|Ordered:||23 June 1915|
|Laid down:||5 November 1915|
|Launched:||7 November 1916|
|Commissioned:||30 November 1916|
|Fate:||20 November 1918 - Surrendered. Sank in the English Channel on the way to be broken up in 1921.|
|Height:||8.00 m (26 ft 3 in)|
|Draught:||4.02 m (13 ft 2 in)|
|Test depth:||50 m (164 ft 1 in)|
|Complement:||4 officers, 31 enlisted|
On 27 June 1918, under the command of Lieutenant Helmut Patzig, U-86 sank the Canadian hospital ship HMHS Llandovery Castle off the coast of Ireland, in violation of international law and standing orders of the Imperial German Navy. When the crew took to the lifeboats, U-86 surfaced, ran down all the lifeboats except one, and shot at the people in the water. Only the 24 people in the remaining lifeboat survived. They were rescued shortly afterwards and testified as to what had happened. The 234 others on board Llandovery Castle were lost, including fourteen nursing sisters.
USS Covington, the former Hamburg America ocean liner SS Cincinnati, was torpedoed by U-86 on 1 July 1918 and sank the next day. Covington was the 17th largest ship sunk or damaged by U-boats during the war.
After the war, the captain of U-86 Helmut Patzig, and two of his lieutenants were arraigned for trial on war crimes, but Patzig fled to the Free City of Danzig, and his trial was stopped on 20 March 1931 by virtue of the Laws of Amnesty. Lieutenants Ludwig Dithmar and Johan Boldt were convicted and sentenced to four years in prison, but were released after only 4 months.
U-86 was surrendered after the war and sank in the English Channel on the way to be broken up in 1921.
German Type U 81 submarines were preceded by the shorter Type UE I submarines. U-86 had a displacement of 808 tonnes (795 long tons) when at the surface and 946 tonnes (931 long tons) while submerged. She had a total length of 70.06 m (229 ft 10 in), a pressure hull length of 55.55 m (182 ft 3 in), a beam of 6.30 m (20 ft 8 in), a height of 8 m (26 ft 3 in), and a draught of 4.02 m (13 ft 2 in). The submarine was powered by two 2,400 metric horsepower (1,800 kW; 2,400 shp) engines for use while surfaced, and two 1,200 metric horsepower (880 kW; 1,200 shp) engines for use while submerged. She had two propeller shafts. She was capable of operating at depths of up to 50 metres (160 ft).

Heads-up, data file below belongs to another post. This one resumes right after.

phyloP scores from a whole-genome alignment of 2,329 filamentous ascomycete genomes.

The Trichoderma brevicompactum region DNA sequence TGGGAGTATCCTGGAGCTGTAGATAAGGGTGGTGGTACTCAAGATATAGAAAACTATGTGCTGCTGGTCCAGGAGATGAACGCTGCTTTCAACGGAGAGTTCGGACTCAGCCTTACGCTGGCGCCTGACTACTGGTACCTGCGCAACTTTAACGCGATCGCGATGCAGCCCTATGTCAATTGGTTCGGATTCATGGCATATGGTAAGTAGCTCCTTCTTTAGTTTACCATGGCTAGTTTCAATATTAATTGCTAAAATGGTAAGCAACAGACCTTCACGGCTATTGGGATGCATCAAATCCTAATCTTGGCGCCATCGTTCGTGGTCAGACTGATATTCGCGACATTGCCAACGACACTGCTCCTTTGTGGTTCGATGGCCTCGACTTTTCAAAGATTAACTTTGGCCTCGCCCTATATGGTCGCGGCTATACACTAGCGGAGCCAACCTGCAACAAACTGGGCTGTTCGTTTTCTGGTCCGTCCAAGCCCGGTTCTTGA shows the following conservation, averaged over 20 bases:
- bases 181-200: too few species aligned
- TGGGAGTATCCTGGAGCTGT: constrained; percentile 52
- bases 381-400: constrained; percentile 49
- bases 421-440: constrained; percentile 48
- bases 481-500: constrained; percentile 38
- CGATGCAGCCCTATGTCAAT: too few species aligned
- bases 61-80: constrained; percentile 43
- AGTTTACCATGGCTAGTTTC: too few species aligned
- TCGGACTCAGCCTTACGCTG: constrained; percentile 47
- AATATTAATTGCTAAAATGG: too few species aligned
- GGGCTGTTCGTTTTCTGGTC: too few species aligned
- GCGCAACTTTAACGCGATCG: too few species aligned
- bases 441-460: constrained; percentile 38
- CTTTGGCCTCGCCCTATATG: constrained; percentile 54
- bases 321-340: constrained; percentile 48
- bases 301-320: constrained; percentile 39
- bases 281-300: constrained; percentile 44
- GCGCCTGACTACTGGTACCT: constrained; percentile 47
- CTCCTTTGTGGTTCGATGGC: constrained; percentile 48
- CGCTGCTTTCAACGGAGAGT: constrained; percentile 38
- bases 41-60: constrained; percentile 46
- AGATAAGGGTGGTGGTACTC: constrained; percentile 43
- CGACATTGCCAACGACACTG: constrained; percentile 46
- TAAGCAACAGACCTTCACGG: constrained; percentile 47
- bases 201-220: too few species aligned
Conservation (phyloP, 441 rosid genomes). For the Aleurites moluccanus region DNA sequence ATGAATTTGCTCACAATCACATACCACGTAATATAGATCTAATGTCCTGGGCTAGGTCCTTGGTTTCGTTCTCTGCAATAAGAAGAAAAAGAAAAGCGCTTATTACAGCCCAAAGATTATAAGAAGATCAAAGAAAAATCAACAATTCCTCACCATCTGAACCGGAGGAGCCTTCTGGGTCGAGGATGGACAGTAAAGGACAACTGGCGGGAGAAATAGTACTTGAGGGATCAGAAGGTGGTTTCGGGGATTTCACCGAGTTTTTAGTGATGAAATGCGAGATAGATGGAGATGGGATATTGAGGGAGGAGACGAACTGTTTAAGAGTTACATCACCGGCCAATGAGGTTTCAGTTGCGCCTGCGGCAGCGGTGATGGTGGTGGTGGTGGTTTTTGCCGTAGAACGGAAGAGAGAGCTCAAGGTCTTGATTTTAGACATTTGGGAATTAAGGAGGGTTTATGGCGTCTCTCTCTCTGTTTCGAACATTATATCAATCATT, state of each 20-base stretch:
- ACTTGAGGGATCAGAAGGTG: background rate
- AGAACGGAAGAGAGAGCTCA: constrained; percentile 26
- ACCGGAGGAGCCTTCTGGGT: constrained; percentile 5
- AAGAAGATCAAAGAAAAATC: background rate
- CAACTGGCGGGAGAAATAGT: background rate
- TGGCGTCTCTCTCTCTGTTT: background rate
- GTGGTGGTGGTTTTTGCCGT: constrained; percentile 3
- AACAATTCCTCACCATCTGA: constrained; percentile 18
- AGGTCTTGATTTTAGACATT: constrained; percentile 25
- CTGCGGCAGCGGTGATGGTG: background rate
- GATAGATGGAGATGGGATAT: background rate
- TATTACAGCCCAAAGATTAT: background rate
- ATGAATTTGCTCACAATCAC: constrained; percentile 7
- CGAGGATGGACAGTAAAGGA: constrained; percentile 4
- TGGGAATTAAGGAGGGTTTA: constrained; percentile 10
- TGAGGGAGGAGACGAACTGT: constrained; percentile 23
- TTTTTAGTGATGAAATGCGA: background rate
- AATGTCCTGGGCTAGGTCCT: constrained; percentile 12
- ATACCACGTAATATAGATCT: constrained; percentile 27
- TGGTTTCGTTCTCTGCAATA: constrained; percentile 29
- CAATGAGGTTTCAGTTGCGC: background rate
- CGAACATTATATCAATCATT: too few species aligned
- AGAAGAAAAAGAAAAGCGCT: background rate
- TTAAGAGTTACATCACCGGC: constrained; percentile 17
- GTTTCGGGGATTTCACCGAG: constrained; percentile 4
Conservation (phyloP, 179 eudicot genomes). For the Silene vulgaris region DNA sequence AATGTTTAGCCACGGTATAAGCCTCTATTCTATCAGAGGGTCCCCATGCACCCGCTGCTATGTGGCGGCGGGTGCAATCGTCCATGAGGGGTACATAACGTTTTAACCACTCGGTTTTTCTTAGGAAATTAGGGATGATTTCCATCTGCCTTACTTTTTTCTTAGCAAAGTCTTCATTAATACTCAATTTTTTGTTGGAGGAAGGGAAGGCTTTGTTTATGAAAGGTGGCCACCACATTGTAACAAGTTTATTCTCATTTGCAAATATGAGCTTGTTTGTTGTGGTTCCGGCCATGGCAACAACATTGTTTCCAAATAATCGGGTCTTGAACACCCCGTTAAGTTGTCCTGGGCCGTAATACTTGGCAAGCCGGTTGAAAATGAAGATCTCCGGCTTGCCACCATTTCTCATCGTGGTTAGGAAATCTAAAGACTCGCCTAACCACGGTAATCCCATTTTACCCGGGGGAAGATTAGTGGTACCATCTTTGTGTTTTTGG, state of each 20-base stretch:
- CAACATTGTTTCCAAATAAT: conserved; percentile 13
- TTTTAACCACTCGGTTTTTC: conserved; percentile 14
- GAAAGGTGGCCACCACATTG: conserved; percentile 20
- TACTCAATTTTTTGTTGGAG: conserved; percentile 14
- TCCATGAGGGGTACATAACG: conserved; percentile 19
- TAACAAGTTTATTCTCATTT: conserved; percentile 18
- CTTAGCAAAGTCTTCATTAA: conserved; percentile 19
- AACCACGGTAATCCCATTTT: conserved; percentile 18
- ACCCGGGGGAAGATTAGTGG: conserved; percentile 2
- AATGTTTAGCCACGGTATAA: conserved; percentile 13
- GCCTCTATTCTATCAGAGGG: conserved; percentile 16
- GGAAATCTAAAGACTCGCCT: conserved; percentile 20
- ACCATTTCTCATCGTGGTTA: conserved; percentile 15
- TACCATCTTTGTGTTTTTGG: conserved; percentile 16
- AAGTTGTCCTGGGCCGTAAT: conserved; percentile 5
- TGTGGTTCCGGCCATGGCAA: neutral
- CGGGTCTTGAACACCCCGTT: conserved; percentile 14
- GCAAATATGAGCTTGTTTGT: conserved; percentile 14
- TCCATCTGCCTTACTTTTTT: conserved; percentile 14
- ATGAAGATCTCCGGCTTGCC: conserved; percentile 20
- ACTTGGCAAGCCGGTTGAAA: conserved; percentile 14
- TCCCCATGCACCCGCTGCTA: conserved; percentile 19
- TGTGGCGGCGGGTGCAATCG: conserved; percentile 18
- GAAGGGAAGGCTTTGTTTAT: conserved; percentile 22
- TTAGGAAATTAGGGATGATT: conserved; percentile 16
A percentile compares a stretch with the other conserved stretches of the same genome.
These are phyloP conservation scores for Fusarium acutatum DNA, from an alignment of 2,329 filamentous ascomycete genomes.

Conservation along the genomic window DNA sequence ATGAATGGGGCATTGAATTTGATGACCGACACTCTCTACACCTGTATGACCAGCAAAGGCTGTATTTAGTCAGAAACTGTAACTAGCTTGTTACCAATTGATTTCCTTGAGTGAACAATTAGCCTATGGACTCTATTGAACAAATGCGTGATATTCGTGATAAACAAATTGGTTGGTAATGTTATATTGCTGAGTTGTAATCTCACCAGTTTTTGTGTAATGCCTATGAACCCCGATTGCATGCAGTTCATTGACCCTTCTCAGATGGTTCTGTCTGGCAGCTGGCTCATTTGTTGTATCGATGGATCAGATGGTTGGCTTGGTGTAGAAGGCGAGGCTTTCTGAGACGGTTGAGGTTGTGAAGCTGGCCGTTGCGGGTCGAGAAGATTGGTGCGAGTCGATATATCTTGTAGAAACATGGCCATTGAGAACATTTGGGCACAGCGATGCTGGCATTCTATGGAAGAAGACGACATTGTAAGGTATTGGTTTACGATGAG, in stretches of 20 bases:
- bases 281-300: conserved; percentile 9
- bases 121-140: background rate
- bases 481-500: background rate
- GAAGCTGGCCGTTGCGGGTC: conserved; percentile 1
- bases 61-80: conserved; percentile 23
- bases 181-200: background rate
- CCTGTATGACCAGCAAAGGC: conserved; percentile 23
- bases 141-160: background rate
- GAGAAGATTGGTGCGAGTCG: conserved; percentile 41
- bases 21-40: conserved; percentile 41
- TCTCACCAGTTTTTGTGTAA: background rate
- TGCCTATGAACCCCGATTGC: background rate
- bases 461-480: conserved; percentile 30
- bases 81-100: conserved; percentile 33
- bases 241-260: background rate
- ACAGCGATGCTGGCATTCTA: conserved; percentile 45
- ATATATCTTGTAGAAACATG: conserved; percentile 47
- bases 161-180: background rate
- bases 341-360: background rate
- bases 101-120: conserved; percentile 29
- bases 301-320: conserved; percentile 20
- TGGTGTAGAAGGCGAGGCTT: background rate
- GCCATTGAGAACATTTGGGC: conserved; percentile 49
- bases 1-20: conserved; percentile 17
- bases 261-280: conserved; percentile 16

The submarine had a maximum surface speed of 16.8 knots (31.1 km/h; 19.3 mph) and a maximum submerged speed of 9.1 knots (16.9 km/h; 10.5 mph). When submerged, she could operate for 56 nautical miles (104 km; 64 mi) at 5 knots (9.3 km/h; 5.8 mph); when surfaced, she could travel 11,220 nautical miles (20,780 km; 12,910 mi) at 8 knots (15 km/h; 9.2 mph). U-86 was fitted with six 50 centimetres (20 in) torpedo tubes (four at the bow and two at the stern), twelve to sixteen torpedoes, and one 10.5 cm (4.1 in) SK L/45 deck gun (from 1917). She had a complement of thirty-five (thirty-one crew members and four officers).
Summary of raiding history
|23 March 1917||Queenborough||165||Sunk|
|5 April 1917||Dunkerquoise||127||Sunk|
|5 April 1917||Marie Celine||142||Sunk|
|5 April 1917||Siberier||2,968||Sunk|
|6 April 1917||Rosalind||6,535||Sunk|
|18 April 1917||Atalanta||1,091||Sunk|
|28 May 1917||Antinoe||2,396||Sunk|
|28 May 1917||Limerick||6,827||Sunk|
|29 May 1917||Oswego||5,793||Sunk|
|31 May 1917||N. Hadzikyriakos||3,533||Sunk|
|2 July 1917||Bessie||66||Sunk|
|10 August 1917||Capella I||3,990||Sunk|
|13 August 1917||Turakina||9,920||Sunk|
|15 December 1917||Baron Leopold Davilliers||163||Damaged|
|20 December 1917||Polvarth||3,146||Sunk|
|14 February 1918||Bessie Stephens||119||Sunk|
|17 February 1918||Pinewood||2,219||Sunk|
|19 February 1918||Wheatflower||188||Sunk|
|20 February 1918||Djerv||1,527||Sunk|
|23 February 1918||Ulabrand||2,011||Sunk|
|30 April 1918||Kafue||6,044||Sunk|
|30 April 1918||Kempock||255||Sunk|
|2 May 1918||Medora||5,135||Sunk|
|5 May 1918||Tommi||138||Sunk|
|6 May 1918||Leeds City||4,298||Sunk|
|11 May 1918||San Andres||1,656||Sunk|
|12 May 1918||Inniscarra||1,412||Sunk|
|16 May 1918||Tartary||4,181||Sunk|
|22 May 1918||Meran||656||Sunk|
|21 June 1918||Eglantine||339||Sunk|
|26 June 1918||Atlantian||9,399||Sunk|
|27 June 1918||Llandovery Castle||11,423||Sunk|
|1 July 1918||USS Covington||16,339||Sunk|
|1 July 1918||Origen||3,545||Sunk|
- Helgason, Guðmundur. "WWI U-boats: U 86". German and Austrian U-boats of World War I - Kaiserliche Marine - Uboat.net. Retrieved 7 December 2014.
- Gröner 1991, pp. 12-14.
- Helgason, Guðmundur. "WWI U-boat commanders: Friedrich Crüsemann". German and Austrian U-boats of World War I - Kaiserliche Marine - Uboat.net. Retrieved 7 December 2014.
- Helgason, Guðmundur. "WWI U-boat commanders: Alfred Götze". German and Austrian U-boats of World War I - Kaiserliche Marine - Uboat.net. Retrieved 7 December 2014.
- Helgason, Guðmundur. "WWI U-boat commanders: Helmut Patzig". German and Austrian U-boats of World War I - Kaiserliche Marine - Uboat.net. Retrieved 7 December 2014.
- Llandovery Castle at red-duster.co.uk Archived 30 October 2013 at the Wayback Machine
- Helgason, Guðmundur. "Ships hit during WWI: USS Covington (ID-1409)". German and Austrian U-boats of World War I - Kaiserliche Marine - Uboat.net. Retrieved 7 December 2014.
- "Covington". Dictionary of American Naval Fighting Ships. Navy Department, Naval History and Heritage Command. Retrieved 8 May 2008.
- Helgason, Guðmundur. "Ships hit by U 86". German and Austrian U-boats of World War I - Kaiserliche Marine - Uboat.net. Retrieved 7 December 2014.
- Gröner, Erich; Jung, Dieter; Maass, Martin (1991). U-boats and Mine Warfare Vessels. German Warships 1815–1945. 2. Translated by Thomas, Keith; Magowan, Rachel. London: Conway Maritime Press. ISBN 0-85177-593-4.